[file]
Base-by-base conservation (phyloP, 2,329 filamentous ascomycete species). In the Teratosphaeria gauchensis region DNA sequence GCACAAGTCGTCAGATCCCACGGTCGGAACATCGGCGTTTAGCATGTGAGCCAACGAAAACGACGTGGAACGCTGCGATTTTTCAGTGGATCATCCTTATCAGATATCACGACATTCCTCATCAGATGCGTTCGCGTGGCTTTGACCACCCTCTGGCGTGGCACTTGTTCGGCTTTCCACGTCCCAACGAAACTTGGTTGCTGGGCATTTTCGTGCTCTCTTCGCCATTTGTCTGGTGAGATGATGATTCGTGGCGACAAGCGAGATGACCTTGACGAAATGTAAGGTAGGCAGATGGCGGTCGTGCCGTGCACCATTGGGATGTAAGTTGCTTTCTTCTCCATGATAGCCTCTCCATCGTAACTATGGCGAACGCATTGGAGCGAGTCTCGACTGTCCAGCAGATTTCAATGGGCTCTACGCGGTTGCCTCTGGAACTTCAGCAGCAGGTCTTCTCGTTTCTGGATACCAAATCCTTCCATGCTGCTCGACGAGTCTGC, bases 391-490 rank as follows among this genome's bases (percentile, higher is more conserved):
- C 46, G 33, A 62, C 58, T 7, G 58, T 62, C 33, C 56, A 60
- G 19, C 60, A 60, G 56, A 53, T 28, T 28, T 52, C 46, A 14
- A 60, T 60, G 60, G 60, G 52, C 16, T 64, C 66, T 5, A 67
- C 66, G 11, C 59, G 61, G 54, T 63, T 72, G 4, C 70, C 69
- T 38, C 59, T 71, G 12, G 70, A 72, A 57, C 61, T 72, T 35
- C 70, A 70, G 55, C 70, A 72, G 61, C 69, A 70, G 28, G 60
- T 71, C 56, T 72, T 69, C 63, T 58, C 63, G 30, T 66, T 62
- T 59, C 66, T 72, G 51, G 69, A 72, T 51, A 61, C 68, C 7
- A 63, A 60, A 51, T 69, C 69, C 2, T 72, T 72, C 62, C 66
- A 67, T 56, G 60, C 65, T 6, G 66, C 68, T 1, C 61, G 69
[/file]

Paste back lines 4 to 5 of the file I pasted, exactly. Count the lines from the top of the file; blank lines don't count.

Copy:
- A 60, T 60, G 60, G 60, G 52, C 16, T 64, C 66, T 5, A 67
- C 66, G 11, C 59, G 61, G 54, T 63, T 72, G 4, C 70, C 69